Do you attract needy friends?
Think about your group of friends, or those that are closest to you. Do they seem to lean on you for everything, from making dinner plans to relationship advice, and even little things like what to watch or read at night? Some people have lots of drama and others seem to just go with the flow, but whom do you attract into your life? We interpret what’s happening around us in different ways, and this can lead to living a life that’s full of chaos. I hope that I can help you not only identify your needy friends, but also make you more aware of it and how you can manage it on your own.
When I was a kid I used to care for the wounded birds I found on my walk home from the bus stop. I’d carry them into the house, make a shoebox house, feed them, and eventually bury them in my backyard after all my efforts were exhausted. I cared for these little creatures and invested time and energy into them, but it always ended the same way. This behavior followed me into adulthood, but instead of birds it was friends. I would take them under my wing and try to help them find success, mostly because it made me feel important when I made them feel important. I would attract people who lacked courage and I thought I could help them but they needed to help themselves.
My first step was that I realizing that something had to change because it was too stressful to have so much drama. Maybe you feel similar in that they text you all the time and can’t seem to do anything without your advice. I decided the only way to fix it was to see a therapist. I realized then that I was enabling them and allowing codependence instead of the mentoring I thought I was giving. I had to fix what I didn’t like, and it had to start with me. I came up with the following questions to ask myself in relation to my friendships, to help me see if they were needy and if the relationship was healthy or doing more harm than good:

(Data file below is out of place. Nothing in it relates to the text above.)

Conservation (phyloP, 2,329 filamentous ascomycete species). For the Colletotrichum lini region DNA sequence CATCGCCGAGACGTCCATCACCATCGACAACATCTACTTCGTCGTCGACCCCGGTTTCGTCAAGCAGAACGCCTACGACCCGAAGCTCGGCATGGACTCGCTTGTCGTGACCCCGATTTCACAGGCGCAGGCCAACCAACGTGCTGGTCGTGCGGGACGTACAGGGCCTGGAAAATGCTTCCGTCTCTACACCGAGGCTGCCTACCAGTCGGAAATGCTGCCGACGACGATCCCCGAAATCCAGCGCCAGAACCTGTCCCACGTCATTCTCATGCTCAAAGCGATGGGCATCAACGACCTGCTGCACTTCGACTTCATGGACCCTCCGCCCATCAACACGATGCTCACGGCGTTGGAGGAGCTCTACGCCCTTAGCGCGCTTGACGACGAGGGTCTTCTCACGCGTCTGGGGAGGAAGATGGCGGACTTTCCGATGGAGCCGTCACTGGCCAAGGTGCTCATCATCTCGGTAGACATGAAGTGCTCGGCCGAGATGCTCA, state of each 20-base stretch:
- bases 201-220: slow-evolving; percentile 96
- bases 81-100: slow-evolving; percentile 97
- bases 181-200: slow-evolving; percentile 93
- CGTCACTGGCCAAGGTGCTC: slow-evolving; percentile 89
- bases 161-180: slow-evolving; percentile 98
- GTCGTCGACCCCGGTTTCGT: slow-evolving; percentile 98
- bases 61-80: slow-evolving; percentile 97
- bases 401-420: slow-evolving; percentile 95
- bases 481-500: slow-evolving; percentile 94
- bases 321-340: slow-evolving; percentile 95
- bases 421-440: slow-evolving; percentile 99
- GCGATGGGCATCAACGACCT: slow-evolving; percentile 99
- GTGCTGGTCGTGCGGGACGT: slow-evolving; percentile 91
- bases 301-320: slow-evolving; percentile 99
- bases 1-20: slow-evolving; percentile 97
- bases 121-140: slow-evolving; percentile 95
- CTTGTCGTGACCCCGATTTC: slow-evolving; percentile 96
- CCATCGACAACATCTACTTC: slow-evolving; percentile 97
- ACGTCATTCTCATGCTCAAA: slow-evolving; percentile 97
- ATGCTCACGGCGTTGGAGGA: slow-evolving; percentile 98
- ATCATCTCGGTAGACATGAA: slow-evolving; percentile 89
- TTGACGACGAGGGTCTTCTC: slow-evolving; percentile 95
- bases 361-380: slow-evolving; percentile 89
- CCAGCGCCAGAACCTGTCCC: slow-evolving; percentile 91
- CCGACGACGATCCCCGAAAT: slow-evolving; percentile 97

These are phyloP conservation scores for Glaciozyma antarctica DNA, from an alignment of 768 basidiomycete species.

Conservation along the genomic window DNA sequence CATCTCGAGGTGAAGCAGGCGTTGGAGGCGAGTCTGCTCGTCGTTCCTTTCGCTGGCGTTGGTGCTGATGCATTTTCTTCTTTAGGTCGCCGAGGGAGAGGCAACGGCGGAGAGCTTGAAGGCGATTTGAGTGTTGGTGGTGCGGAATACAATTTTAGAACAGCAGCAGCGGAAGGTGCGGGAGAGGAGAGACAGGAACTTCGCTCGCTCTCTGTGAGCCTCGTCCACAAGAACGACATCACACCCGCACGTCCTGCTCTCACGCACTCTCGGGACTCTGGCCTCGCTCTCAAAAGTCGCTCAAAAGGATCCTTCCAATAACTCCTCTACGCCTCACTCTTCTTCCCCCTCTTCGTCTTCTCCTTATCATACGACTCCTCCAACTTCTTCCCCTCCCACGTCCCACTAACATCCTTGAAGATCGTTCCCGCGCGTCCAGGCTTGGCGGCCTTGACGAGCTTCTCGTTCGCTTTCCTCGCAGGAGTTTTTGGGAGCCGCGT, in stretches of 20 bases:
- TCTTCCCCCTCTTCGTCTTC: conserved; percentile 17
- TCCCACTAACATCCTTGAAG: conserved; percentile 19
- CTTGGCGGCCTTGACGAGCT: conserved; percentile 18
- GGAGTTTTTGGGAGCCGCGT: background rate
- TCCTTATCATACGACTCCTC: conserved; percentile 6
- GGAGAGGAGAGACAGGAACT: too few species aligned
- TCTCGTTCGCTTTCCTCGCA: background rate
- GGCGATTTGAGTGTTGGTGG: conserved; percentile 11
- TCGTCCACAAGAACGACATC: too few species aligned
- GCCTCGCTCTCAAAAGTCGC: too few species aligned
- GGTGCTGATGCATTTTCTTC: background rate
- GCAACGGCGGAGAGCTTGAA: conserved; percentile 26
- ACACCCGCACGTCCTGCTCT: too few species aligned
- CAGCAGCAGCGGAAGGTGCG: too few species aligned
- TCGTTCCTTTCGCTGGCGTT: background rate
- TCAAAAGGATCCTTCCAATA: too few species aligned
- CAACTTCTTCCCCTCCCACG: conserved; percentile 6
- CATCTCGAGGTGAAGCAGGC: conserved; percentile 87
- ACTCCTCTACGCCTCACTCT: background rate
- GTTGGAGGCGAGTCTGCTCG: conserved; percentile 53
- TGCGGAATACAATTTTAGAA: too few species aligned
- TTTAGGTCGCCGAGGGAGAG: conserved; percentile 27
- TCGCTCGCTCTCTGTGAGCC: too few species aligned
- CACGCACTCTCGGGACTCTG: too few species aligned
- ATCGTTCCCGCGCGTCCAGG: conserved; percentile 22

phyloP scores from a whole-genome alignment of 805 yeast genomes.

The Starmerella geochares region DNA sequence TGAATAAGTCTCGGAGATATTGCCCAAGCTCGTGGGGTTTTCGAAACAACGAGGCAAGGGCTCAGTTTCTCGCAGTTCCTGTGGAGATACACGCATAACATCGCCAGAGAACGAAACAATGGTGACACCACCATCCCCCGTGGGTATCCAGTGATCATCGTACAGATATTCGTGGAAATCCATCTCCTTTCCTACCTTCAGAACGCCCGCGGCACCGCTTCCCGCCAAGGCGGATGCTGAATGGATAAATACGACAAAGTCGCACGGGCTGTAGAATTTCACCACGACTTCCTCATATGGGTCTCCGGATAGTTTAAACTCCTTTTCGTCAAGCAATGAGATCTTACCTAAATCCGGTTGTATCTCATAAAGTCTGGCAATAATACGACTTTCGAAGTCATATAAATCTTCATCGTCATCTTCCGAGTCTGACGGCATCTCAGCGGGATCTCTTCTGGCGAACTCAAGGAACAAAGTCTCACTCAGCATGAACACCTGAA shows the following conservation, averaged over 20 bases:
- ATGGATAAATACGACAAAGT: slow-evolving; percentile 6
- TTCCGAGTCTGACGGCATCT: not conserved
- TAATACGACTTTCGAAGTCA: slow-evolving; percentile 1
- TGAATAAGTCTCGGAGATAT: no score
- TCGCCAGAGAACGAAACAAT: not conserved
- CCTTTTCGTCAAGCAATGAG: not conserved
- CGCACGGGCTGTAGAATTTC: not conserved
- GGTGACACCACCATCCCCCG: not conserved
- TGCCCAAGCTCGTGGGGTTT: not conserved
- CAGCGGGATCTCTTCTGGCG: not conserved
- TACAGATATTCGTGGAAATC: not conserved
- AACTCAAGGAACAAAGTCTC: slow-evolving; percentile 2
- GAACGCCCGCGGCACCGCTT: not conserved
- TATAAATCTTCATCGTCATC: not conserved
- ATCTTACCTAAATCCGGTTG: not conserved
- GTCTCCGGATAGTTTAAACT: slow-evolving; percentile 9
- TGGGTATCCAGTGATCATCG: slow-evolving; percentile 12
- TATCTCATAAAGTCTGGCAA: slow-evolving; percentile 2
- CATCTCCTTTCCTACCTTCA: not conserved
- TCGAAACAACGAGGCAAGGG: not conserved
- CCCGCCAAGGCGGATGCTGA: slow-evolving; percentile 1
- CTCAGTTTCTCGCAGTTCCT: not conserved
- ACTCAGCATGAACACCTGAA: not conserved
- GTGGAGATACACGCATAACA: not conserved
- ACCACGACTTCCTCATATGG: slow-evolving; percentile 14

- What percentage of the time is my friend’s situation bad luck?
- How often is my friend in a bad way because of her own bad or self-sabotaging decisions?
- Do I feel responsible for this person?
- Does my friend support me too?
- Is this person working to better him or herself?
- Am I responsible for my friend’s happiness, emotional state, or success?
- Does this friend eat up all my emotions?
- Am I tired of being the rescue crew?
Make sure you answer each question honestly, truthfully, and completely. Your honest assessment of the relationship will help you realize just how one sided your friendship is. If you’re working with someone who has no interest in helping him or herself and you see a pattern in their behavior that hasn’t changed, something has to give.
If it seems like you attract needy friends, and all your energy is spent on them, then something needs to change and it starts today with you. Remember that drama comes with how you interpret the situation in front of you. Be objective and think about what you get out of getting involved or lending a helping hand. Self-awareness of your behavior will not only help build your solid relationships up, but it will also enforce which relationships need to be taken down.